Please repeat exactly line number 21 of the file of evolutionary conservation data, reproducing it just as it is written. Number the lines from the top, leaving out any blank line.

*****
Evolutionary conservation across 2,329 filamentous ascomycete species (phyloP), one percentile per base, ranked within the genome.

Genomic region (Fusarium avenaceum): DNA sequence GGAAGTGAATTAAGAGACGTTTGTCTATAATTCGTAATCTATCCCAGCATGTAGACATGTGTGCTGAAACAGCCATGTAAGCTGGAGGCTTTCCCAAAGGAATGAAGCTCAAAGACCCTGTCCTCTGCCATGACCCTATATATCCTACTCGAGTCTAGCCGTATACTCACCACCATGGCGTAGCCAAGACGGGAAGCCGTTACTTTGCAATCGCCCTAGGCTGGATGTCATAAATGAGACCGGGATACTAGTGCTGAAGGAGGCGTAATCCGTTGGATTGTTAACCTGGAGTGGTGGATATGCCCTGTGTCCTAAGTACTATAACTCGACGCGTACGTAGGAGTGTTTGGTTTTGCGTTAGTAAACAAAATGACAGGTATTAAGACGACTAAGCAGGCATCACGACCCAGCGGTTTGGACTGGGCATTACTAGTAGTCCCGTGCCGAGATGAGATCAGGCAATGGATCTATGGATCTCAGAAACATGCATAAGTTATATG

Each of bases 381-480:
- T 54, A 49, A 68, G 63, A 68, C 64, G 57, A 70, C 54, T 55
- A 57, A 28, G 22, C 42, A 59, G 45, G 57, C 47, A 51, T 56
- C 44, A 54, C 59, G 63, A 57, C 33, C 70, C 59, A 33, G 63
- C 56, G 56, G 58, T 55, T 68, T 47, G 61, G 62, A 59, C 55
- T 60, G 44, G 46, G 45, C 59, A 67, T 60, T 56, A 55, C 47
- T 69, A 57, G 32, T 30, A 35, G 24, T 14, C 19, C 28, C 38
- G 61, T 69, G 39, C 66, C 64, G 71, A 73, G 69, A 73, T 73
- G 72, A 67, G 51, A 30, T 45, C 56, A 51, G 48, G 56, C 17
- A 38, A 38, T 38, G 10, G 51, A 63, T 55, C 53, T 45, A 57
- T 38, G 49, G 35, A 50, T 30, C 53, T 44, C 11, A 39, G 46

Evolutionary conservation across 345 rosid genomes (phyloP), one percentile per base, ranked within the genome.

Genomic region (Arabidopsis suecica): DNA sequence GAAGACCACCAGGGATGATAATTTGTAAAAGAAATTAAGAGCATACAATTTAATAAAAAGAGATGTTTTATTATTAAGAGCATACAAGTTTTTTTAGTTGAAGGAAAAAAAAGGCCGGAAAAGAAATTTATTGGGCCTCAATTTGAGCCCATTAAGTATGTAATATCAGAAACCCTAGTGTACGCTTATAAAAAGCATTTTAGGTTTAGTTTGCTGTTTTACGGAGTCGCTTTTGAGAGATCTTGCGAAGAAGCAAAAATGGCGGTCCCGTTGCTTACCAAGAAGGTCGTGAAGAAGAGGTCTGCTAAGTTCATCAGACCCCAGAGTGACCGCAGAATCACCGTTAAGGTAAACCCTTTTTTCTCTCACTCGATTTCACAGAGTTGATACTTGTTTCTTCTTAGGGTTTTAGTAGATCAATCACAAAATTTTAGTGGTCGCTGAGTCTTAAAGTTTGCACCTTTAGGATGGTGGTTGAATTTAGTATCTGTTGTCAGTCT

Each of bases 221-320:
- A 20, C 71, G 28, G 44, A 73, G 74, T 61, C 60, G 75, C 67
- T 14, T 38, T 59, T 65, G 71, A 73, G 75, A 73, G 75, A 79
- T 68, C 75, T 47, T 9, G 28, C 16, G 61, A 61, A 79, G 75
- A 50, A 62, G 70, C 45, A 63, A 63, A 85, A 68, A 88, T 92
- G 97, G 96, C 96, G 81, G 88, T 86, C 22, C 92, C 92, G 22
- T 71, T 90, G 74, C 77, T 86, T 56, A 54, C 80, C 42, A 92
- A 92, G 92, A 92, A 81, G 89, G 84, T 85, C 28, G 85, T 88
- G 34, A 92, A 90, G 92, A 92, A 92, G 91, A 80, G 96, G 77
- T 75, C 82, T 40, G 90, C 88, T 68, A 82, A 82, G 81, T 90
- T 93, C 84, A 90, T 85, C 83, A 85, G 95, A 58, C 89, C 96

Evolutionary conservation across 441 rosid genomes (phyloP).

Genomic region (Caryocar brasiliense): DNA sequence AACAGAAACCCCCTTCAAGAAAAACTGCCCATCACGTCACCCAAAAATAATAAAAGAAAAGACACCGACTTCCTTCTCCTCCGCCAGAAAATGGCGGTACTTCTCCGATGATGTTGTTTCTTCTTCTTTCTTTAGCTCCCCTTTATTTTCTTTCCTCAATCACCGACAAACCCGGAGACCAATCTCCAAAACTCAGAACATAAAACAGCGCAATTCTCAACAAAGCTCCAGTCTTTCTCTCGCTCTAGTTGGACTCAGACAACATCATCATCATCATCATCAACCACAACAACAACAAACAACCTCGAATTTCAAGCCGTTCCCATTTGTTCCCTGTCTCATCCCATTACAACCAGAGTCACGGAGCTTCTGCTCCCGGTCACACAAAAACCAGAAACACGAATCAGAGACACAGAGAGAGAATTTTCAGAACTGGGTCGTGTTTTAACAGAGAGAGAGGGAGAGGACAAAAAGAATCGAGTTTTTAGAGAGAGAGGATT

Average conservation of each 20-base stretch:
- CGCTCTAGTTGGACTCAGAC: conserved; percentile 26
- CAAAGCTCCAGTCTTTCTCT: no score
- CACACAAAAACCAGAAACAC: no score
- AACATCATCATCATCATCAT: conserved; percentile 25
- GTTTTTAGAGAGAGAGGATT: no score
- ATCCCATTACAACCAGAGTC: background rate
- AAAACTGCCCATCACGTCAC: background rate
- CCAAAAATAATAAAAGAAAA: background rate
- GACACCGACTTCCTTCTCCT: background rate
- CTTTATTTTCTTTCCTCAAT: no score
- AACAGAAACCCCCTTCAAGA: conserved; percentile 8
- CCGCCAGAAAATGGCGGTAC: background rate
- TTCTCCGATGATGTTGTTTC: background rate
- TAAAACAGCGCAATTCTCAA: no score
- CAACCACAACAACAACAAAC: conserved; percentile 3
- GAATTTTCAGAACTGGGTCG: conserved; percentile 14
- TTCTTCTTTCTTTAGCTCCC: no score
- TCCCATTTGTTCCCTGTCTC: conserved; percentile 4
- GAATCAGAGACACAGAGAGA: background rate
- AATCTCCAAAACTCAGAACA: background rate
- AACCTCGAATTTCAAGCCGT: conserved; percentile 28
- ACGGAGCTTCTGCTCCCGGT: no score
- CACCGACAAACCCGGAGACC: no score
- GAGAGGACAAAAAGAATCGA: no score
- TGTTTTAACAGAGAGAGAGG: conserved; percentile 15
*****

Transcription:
- G 97, G 96, C 96, G 81, G 88, T 86, C 22, C 92, C 92, G 22